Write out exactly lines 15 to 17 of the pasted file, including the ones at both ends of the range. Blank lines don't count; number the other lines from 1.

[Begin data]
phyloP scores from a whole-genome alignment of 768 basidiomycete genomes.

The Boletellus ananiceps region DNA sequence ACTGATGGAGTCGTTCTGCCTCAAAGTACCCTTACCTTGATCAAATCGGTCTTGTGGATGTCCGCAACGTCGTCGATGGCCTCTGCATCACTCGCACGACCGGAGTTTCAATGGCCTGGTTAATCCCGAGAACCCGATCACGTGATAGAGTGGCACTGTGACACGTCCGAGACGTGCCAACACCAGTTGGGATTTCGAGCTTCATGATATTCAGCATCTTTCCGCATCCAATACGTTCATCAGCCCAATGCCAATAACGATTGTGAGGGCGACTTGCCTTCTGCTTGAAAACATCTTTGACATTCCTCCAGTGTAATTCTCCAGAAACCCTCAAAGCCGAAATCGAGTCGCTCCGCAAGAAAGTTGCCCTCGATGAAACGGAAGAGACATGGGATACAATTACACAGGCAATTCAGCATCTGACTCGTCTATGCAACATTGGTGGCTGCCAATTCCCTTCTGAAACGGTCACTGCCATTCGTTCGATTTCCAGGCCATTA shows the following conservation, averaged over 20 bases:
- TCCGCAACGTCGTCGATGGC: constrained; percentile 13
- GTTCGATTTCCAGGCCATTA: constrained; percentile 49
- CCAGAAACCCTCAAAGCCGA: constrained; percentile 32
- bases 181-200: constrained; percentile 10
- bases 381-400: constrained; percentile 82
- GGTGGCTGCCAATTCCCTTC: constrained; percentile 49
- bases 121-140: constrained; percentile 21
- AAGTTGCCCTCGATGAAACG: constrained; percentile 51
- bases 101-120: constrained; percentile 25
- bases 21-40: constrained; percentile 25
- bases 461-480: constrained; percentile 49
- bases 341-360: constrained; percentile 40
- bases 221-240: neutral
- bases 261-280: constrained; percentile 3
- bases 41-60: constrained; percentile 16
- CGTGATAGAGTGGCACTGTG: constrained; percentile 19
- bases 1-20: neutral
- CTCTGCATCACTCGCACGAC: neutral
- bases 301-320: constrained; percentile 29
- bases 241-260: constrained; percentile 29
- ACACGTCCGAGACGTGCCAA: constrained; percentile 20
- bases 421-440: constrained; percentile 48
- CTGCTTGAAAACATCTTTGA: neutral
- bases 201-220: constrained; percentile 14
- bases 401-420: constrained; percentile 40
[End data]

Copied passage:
- bases 221-240: neutral
- bases 261-280: constrained; percentile 3
- bases 41-60: constrained; percentile 16